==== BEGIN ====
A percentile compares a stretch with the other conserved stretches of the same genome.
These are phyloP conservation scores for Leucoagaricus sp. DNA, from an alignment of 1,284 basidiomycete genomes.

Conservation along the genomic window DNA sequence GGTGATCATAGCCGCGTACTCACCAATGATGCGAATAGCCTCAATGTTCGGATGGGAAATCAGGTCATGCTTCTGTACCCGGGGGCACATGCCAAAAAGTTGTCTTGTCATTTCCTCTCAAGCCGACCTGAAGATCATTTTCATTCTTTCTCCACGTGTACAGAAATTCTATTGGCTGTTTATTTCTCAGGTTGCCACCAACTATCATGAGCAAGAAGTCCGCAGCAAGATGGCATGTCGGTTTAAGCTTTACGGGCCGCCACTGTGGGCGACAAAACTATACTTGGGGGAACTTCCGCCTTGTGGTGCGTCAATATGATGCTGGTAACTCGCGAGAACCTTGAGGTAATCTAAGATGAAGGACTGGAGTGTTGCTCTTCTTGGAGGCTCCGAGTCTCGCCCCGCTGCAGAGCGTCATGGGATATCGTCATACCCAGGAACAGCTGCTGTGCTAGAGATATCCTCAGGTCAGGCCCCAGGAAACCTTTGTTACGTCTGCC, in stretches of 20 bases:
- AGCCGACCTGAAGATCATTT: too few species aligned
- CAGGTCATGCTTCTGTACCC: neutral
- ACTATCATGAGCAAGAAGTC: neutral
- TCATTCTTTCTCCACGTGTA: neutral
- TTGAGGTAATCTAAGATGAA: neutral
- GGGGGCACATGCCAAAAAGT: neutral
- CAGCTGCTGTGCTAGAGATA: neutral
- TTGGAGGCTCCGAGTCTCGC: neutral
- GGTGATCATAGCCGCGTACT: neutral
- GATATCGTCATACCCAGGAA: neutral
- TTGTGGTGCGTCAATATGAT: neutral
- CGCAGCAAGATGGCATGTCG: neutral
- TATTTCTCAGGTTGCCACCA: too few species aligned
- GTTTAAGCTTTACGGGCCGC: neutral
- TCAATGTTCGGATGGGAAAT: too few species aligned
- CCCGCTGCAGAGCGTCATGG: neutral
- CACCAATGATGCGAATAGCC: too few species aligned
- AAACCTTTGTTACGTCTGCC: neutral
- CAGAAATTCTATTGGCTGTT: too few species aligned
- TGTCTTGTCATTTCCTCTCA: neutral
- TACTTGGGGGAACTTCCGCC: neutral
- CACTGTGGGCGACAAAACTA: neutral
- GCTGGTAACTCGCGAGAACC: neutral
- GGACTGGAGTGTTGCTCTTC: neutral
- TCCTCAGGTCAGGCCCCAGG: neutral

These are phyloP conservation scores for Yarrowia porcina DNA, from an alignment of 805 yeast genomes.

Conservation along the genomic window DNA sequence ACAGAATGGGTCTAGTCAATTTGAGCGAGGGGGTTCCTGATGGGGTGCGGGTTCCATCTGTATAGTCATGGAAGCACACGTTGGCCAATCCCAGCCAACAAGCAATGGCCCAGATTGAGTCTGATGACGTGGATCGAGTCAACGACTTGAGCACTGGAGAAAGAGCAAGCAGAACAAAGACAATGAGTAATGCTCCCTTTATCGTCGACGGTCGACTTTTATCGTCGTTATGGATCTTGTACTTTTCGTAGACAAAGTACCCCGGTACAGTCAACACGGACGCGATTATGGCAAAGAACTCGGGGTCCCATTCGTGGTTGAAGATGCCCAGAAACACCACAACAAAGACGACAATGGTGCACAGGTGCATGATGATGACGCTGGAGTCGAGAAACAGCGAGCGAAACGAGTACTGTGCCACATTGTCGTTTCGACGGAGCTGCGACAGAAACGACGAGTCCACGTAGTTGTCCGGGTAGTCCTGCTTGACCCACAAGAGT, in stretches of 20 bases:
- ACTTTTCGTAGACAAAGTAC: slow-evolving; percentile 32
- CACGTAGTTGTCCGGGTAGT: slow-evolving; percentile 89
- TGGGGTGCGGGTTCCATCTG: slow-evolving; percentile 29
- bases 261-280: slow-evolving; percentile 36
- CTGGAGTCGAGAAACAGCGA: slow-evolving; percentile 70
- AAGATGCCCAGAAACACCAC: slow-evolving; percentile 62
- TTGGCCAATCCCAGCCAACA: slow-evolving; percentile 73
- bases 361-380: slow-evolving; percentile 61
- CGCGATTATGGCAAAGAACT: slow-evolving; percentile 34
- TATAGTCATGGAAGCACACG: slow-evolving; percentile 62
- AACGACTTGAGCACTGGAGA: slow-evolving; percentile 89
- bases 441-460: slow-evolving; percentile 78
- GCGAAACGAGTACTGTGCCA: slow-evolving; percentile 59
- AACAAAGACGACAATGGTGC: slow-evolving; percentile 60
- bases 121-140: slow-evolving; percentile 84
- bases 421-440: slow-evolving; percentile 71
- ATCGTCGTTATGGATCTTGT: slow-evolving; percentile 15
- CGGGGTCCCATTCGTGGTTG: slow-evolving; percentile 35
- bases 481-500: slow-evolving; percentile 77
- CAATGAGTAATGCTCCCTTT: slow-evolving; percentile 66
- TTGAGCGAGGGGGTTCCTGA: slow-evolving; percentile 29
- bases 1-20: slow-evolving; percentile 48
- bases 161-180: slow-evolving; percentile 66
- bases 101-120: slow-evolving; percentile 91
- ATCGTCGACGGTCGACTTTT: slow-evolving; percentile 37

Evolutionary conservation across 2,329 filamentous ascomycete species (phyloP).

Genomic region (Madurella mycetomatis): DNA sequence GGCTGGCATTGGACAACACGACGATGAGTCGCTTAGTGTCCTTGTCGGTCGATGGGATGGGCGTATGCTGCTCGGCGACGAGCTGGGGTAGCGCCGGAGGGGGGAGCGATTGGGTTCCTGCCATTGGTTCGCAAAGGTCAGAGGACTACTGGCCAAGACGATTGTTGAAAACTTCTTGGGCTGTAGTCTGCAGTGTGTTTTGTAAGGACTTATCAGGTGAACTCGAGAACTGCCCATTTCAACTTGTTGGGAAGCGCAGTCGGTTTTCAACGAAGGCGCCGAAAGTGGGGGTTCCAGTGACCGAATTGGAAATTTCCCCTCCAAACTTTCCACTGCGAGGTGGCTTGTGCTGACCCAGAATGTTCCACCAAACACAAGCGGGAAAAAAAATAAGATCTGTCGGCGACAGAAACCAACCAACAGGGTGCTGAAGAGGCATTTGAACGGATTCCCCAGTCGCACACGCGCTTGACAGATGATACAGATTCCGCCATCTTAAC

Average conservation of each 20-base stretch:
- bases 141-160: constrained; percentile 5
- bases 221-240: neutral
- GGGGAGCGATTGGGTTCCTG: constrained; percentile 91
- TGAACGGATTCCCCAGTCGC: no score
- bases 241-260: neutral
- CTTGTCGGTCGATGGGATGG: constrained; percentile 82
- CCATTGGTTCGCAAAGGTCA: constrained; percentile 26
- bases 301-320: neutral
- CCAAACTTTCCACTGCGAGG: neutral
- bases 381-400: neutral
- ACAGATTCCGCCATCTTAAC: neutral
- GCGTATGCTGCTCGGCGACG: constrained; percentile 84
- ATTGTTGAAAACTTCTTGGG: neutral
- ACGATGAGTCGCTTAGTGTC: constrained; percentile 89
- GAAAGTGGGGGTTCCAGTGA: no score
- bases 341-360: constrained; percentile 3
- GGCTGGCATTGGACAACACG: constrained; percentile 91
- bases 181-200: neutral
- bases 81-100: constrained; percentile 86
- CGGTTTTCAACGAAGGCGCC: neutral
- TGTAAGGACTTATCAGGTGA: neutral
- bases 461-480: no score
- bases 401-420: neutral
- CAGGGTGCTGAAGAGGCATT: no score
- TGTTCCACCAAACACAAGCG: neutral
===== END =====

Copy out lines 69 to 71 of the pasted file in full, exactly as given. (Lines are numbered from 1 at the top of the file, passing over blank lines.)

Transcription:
- ACAGATTCCGCCATCTTAAC: neutral
- GCGTATGCTGCTCGGCGACG: constrained; percentile 84
- ATTGTTGAAAACTTCTTGGG: neutral